Fans Speculate on the Origins of the Bat-Symbol

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Article by Eric Lee

Fans are theorizing that the Bat-Symbol on the new Batman suit may be the gun that killed the Waynes.

Since director Matt Reeves debuted a first look at the new Batman suit, fans have been analyzing it. One interesting fan theory centers on how the Bat-symbol is actually a broken down version of the gun that killed Bruce Wayne’s parents.

Upon closer examination, we can give some credence to this theory. Notice the mechanical nature of the Bat-Symbol. Furthermore, the wings of the resemble the grips of a gun. The upper wing-tip also seems to be a hammer of the firing mechanism.

The idea that the gun is worn as a symbol appears to reference the recent Detective Comics #1000 story by Kevin Smith and Jim Lee. The tale describes how Bruce Wayne purchased the gun that killed his parents, melted it down, and integrated it into the breastplate in his Bat-suit.

If the latest fan theory is true, then Reeves has taken it one step further by making the actual Bat-symbol the gun, as opposed to a breastplate.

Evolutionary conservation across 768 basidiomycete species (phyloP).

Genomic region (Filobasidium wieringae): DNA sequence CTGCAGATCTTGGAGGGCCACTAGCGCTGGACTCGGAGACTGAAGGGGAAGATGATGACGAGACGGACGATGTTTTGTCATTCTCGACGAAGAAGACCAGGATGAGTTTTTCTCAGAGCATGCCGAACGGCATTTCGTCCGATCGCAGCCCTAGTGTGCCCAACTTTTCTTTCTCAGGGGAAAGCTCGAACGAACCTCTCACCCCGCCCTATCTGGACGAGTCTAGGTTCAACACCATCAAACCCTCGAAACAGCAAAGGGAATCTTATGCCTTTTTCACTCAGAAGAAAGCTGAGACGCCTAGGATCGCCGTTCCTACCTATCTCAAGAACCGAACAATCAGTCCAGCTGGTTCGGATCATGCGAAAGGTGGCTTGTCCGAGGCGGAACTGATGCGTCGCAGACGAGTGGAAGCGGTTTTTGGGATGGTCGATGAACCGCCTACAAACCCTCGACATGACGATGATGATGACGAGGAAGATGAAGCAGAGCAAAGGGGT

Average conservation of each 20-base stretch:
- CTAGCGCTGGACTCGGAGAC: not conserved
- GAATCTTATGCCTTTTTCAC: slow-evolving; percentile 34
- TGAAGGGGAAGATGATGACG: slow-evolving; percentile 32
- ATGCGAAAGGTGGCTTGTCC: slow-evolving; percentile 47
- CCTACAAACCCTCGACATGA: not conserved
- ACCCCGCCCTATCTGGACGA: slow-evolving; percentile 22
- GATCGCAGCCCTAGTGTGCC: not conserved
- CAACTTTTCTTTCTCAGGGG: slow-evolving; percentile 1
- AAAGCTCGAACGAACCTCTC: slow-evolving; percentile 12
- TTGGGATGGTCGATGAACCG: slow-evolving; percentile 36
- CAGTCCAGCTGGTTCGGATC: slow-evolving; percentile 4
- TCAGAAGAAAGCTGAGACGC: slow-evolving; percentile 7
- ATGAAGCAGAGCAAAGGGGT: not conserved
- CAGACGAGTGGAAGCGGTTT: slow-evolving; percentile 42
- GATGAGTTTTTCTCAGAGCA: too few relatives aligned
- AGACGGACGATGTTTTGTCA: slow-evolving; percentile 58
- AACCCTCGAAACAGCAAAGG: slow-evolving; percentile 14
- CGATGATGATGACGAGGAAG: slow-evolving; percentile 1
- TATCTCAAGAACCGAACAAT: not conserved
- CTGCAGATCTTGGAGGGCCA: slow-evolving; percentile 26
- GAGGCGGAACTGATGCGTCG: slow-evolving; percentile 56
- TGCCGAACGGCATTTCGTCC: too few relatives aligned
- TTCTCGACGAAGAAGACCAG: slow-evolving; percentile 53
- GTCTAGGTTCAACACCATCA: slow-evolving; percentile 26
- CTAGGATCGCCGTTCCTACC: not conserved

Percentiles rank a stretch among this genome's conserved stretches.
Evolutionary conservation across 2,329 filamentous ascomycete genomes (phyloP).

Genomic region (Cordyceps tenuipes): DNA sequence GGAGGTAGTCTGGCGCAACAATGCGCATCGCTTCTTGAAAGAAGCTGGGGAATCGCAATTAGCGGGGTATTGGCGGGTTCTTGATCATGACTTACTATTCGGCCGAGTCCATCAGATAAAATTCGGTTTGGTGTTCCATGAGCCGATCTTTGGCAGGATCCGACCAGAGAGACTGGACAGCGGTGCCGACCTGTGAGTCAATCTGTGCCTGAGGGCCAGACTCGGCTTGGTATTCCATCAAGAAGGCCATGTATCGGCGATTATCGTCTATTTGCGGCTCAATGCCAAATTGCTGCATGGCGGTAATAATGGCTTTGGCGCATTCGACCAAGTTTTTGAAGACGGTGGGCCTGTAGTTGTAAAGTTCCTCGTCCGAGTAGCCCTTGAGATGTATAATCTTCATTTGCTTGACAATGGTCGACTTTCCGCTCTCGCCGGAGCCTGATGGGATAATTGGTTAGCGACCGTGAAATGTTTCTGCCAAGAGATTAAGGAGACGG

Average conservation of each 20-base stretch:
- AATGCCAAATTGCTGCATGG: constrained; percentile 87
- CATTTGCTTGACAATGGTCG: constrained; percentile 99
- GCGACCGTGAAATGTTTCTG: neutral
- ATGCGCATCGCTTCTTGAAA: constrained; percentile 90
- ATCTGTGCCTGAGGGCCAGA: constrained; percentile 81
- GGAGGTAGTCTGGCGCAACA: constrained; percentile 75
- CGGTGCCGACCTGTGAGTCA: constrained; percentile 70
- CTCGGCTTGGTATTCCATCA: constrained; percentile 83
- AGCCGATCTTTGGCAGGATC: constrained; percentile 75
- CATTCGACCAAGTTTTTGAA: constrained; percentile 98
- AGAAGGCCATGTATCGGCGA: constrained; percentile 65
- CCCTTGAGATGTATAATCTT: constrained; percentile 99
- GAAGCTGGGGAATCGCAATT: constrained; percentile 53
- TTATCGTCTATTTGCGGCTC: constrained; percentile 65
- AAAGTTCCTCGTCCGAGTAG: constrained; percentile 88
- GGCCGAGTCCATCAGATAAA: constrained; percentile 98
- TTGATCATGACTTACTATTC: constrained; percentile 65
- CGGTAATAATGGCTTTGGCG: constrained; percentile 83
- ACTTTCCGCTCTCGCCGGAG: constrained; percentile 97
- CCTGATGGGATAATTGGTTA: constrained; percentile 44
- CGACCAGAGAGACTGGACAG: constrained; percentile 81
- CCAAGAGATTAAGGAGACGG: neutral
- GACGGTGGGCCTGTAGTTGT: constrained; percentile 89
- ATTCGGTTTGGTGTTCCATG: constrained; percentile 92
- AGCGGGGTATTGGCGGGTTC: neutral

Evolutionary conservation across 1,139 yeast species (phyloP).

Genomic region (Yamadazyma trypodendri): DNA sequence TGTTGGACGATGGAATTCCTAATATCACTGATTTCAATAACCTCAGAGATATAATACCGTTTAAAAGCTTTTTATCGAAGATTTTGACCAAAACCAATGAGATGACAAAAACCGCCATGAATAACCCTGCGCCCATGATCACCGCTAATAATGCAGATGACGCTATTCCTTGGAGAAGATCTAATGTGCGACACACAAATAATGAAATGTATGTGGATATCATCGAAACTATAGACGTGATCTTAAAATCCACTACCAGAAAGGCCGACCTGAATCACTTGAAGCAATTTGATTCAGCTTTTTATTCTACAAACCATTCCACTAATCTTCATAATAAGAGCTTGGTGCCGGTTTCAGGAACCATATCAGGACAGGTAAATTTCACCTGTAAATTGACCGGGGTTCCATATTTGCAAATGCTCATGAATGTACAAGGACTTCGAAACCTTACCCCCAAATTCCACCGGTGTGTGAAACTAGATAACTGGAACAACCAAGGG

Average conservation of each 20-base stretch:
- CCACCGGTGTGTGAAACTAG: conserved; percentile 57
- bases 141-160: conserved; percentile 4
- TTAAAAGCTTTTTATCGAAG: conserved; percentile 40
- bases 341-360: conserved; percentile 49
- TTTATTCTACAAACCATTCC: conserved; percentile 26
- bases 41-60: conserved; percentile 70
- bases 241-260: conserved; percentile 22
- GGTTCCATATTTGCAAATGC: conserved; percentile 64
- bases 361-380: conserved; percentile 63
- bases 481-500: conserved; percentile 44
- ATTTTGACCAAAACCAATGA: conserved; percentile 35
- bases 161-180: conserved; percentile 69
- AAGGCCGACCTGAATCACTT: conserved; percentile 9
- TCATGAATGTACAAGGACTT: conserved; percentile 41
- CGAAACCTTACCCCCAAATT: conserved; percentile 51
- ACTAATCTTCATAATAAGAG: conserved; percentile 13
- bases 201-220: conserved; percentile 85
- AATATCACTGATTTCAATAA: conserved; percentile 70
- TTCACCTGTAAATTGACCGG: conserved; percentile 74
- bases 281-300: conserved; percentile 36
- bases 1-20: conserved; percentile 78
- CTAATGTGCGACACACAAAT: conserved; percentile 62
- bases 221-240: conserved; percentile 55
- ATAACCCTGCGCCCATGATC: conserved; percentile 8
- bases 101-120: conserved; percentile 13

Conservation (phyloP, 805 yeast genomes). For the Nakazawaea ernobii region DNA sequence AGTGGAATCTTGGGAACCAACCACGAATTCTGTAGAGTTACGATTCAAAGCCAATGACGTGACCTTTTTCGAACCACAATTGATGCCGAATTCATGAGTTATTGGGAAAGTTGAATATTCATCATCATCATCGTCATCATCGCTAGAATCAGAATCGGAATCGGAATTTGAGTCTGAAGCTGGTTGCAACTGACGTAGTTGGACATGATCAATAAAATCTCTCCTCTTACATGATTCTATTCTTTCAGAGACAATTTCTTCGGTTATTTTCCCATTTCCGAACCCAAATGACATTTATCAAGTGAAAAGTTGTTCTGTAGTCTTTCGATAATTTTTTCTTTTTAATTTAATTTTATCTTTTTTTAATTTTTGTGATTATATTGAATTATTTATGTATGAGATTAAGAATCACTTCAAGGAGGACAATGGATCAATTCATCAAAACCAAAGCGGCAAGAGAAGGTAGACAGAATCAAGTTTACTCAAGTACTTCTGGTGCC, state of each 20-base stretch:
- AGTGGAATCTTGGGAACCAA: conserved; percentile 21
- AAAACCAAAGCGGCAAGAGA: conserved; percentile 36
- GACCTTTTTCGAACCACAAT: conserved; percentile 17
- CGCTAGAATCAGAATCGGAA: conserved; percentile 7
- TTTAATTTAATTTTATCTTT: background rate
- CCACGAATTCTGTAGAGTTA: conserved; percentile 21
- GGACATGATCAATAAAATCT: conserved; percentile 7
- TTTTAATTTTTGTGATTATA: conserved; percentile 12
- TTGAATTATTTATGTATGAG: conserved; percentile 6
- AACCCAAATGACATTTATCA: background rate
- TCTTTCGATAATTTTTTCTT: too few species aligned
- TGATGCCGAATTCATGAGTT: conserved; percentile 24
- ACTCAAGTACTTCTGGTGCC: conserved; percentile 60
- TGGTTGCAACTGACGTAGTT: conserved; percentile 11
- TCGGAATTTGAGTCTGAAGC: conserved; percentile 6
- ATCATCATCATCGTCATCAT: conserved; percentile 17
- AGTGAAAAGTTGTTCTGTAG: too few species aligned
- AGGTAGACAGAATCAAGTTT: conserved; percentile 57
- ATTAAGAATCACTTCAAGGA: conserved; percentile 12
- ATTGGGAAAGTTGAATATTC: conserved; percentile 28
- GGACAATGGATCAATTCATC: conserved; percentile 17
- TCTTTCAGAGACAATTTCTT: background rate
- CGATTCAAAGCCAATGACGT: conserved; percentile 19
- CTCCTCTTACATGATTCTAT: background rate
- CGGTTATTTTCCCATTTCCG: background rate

Smith himself took to Twitter to express his excitement. He even went so far as to post a snippet of his own comic, as the story that may have inspired this new detail.

Looking at the Bat-Suit

Overall, the suit looks more utilitarian than previous versions, even the Christopher Nolan’s Dark Knight designs. The new suit appears more armored, similar to the character’s look in Arkham Knight. The cowl itself looks like a sewn-up leather mask, making the whole costume appear more handcrafted; implying that this is set early in the Dark Knight’s career, before Wayne had his full resources.

The Batman hits theaters on June 25, 2021 and stars Pattinson, Zoe Kravitz as Selina Kyle, Jeffrey Wright as Commissioner Gordon, Paul Dano as Edward Nashton, Colin Farrell as Oswald Cobblepot, and Andy Serkis as Alfred., pub-9882021783221697, DIRECT, f08c47fec0942fa0

Eric Lee

Eric Lee hails from San Francisco, California and has been one of the biggest fans of Batman since he was 2 years old when his dad showed him Tim Burton's 'Batman' on a fuzzy VHS. Currently, Eric is an avid comic book reader and writer and illustrator working on his own graphic novel. You can see his doodles at